Project Bluebird: Head off, issues…

I think I like this car. You see, it’s very easy to work on – apart from the horrible location of the spark plugs. That’s good, because I started dismantling the engine without a manual. It must be easy though, because I managed it. I must pay credit to Japanese-spec bolts. After years of working on British and French motors, I half-expect every single bolt to snap. Not Japanese ones though, seemingly the same even when the car is built in the North East of England. There’s a delicious crack, and then the bolt simply comes undone. Even the long bolt that goes into the ‘stat housing, and which looked like it had lived in the sea for 20 years, came out with very little argument. I like that.

No special tools were needed either, with most bolts and nuts 12mm, 14mm or 17mm, the latter just for the exhaust manifold-to-downpipe. Good penetrating oil (I like the No Nonsense stuff from Screwfix, even if it really does pong) helps of course. Before long, I was able to lift the head free and inspect the damage.

Here’s the old cylinder head gasket.

I suspected cylinder three was at fault, due to a mouldy spark plug, and I was not wrong. The surprise was that cylinder four had also blown. If anything, this one was even worse, and looked pretty old. The edge of the combustion chamber looked like it had been nibbled away.

Aluminium-eating mice have been here.

Damage such as this is often caused by water leaking in, then getting superheated by combustion, putting too much strain on the aluminium. As well as this, there was, as you can see, a great deal of pitting. This was after I’d deployed some ‘home-brew’ magic too – a sheet of sandpaper under plate glass, to keep it smooth and level. In theory, it would have been sufficient to clean things up. In practice, it did a great job of removing bits of old gasket, but the damage was too severe for that technique to work.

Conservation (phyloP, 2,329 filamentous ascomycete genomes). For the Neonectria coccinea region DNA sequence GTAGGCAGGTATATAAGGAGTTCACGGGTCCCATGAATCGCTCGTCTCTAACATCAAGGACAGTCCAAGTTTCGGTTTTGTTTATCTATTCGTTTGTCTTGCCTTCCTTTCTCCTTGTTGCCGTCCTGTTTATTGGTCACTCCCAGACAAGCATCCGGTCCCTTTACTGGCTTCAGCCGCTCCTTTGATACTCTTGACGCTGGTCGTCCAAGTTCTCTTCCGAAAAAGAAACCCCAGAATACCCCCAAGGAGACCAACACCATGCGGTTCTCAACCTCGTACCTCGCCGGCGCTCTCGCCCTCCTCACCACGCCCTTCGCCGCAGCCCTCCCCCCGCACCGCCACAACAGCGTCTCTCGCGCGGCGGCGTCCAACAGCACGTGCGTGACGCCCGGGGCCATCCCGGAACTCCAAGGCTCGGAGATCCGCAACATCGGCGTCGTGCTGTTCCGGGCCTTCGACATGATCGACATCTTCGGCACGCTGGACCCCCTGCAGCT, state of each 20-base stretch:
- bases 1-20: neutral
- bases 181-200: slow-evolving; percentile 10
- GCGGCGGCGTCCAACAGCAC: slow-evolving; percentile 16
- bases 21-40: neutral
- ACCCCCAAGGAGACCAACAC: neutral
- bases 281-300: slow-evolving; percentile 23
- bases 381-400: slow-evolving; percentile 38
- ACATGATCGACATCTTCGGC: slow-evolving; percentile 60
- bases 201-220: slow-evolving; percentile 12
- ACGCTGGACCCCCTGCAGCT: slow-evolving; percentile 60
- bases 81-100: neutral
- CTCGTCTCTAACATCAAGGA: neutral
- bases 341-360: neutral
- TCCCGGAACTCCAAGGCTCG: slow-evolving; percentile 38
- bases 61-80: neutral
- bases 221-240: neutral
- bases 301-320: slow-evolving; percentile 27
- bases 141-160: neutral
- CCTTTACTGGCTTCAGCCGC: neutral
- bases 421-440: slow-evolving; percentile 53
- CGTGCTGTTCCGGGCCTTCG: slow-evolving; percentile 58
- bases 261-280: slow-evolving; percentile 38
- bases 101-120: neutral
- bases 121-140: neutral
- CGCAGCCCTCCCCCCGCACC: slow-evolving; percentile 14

So, I headed off to a machine shop – quite a trek down to Carmarthen to find one recommended by friends. I’m glad I did travel so far, because Adam at Hargreaves Engineering was certainly very knowledgeable, and had no problems with me hanging around to take photos.

After removing the camshaft pulley, Adam loaded the head into the milling machine. A ferocious looking bit spins around a wide circle in this machine, which can be precision-controlled to take very small amounts away. The first rough cut left a crinkle-finish, but allowed Adam to confirm that we would be able to get deep enough to take out some of the low points in the head.

Rough-skim gets us started.

You can certainly see the wide arc the milling machine makes as it passes over the head – or, rather, as the head passes beneath the cutter. Having confirmed that all was ok, Adam could then slow down the table, to give the final clean finish.

Voila! Skimmed clean.

There’s not a lot that can be done about the corrosion around the water ports – that’s what you get when you don’t replace your antifreeze regularly. In fact, some of these ports were entirely blocked. Five years is considered a suitable maximum for OAT coolant, but older types should be changed every couple of years – and rarely are.

Next, Adam tested the valve seats. Put simply, if the valve can’t hold a vacuum when one is applied to the relevant port, then it isn’t seating properly, which means combustion pressure is lost, which means efficiency is lost – more fuel, less power.